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Debris floats in flood waters around a home in Chilliwack, B.C., on Nov. 20.JESSE WINTER/Reuters

As catastrophic floods become more common, more Canadians are opting for specialized insurance coverage, but rates could rise as insurers re-evaluate risk because of events such as those currently unfolding in British Columbia.

Overland flood insurance is different from generic home insurance, which usually only covers water damage from things such as burst pipes or damaged roofs. In fact, flood insurance has only been offered since 2015, a few years after widespread flooding in Calgary caused billions in damage in the region.

The Insurance Bureau of Canada (IBC) says an uptake of flood insurance is growing quickly, and roughly 50 per cent of Canadians were covered for overland flood insurance in 2020, compared with 20 per cent in 2017.

The bureau says the vast majority of Canadians can get overland flooding insurance for between $100 and $300 a year, while others in higher-risk areas can expect to pay between $500 and $1,000. But as once-rare events such as the floods in B.C.’s lower mainland begin to happen more often, there is upward pressure on premiums.

“We’ve been tracking insurance payout for severe weather events – things like storms, fires, floods – going back to the eighties,” said Aaron Sutherland, IBC’s vice-president of Western and Pacific, who said it’s important to treat those weather events as a trend, rather than a fluke.

“Where the industry used to just pay out a few hundred million dollars annually for those claims, more recently that number has ballooned to more than $2-billion each and every year just for claims associated with a changing climate.”

In B.C., 5 per cent of people live in homes that have such a high risk of flooding that insurance isn’t even available, Mr. Sutherland said. Flood insurance premiums generally top out at around $1,000 a year, he said, at which point it becomes no longer available.

He added there were likely people in the flooded Sumas Prairie area in Abbotsford who fell under that high-risk banner and were uninsured.

John Shmuel, managing editor of Ratesdotca, said flood insurance hasn’t been top of mind for many homeowners in the past, but people need to seriously consider any risk of a flood when purchasing a home.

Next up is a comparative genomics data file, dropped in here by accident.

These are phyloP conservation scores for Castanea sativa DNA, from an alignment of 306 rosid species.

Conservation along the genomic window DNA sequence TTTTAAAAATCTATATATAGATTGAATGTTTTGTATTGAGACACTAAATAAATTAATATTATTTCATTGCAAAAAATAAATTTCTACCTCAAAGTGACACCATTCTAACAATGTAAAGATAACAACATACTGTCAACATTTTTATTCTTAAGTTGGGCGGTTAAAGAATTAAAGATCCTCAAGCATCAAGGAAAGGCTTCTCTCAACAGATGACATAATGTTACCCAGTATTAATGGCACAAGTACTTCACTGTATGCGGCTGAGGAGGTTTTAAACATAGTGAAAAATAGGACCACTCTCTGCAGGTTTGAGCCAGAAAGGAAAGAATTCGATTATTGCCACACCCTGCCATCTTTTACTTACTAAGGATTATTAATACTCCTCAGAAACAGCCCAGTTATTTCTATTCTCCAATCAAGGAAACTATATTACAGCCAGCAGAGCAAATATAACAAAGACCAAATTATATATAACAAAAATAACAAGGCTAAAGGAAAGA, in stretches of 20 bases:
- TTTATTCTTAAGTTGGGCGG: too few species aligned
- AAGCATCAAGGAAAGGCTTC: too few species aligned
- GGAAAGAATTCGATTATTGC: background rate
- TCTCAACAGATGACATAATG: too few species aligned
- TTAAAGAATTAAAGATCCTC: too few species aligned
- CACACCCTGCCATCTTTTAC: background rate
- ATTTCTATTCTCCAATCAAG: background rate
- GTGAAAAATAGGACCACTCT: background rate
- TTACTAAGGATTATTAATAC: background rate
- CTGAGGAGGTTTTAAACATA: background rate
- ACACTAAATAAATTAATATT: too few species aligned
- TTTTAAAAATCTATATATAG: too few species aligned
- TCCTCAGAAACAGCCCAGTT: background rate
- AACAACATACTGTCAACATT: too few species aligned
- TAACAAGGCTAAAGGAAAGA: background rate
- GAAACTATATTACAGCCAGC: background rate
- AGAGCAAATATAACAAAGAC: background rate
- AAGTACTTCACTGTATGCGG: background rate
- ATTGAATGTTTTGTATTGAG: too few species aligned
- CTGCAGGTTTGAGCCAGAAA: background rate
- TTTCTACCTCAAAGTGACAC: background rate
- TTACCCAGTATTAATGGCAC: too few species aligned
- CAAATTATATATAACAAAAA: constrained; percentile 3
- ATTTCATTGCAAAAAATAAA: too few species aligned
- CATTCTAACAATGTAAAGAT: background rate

However, he said it can be difficult to access that information in Canada because there isn’t a national floodplain map, and many maps that are available date back to the 1980s.

“You can’t buy a home and see exactly if your house has been built on a river that’s been redirected, or a former floodplain,” Mr. Shmuel said, adding that prospective homeowners should do their own research and consult with insurance agents before buying a home.

“Most people, it might not even be something they think of when they’re buying a house … but I would not make that mistake, especially based on what we’re seeing with so-called ‘one-in-a-hundred-year’ events becoming much more frequent.”

Ian Lee, an associate professor at Carleton University’s Sprott School of Business, said he’s seen what the worst-case scenario can be in some of the communities around the Ottawa River after it flooded.

“I’ve heard anecdotally that those homeowners can’t get flood insurance now – there’s just too much risk,” Prof. Lee said.

“Some cities, because they know they’re on the hook for some sort of support for the homeowner, are actually pro-actively saying we’re not going to allow you to rebuild on a floodplain, and there are other municipalities that are saying we’re going to rezone these areas.”

He says the Canadian government is working on a national flood insurance program for those in high-risk areas, but the details of what that coverage would look like, and what the cost would be, are still unclear.

In the meantime, there are measures people can take to reduce premiums if they’re facing higher costs.

Mr. Sutherland said since overland flood insurance can often be paired with standard water-damage insurance, installing a sump pump (which can remove water accumulating in a basement) or a back-flow valve (which prevents sewage from going the wrong way out your pipes in adverse weather) can be a way of further protecting your house and lowering your premiums.

He added homeowners can opt for a higher deductible or a lower maximum payout as well if they’re under financial pressure. While some insurance plans cover the full amount of damage to a home, others can have maximum payouts between $25,000 and $50,000.

Finally, receiving a payout can take anywhere from weeks to months, Mr. Shmuel said, since insurers will sometimes send out an adjuster to verify your claim. He said it’s paramount to start your claims process as soon as possible.

“You want to keep track of everything that’s been destroyed, any receipts you have,” Mr. Shmuel said.

“Whether you’re in a car accident or your basement is flooded, the sooner you claim, the fresher your memory is going to be.”

Are you a young Canadian with money on your mind? To set yourself up for success and steer clear of costly mistakes, listen to our award-winning Stress Test podcast.

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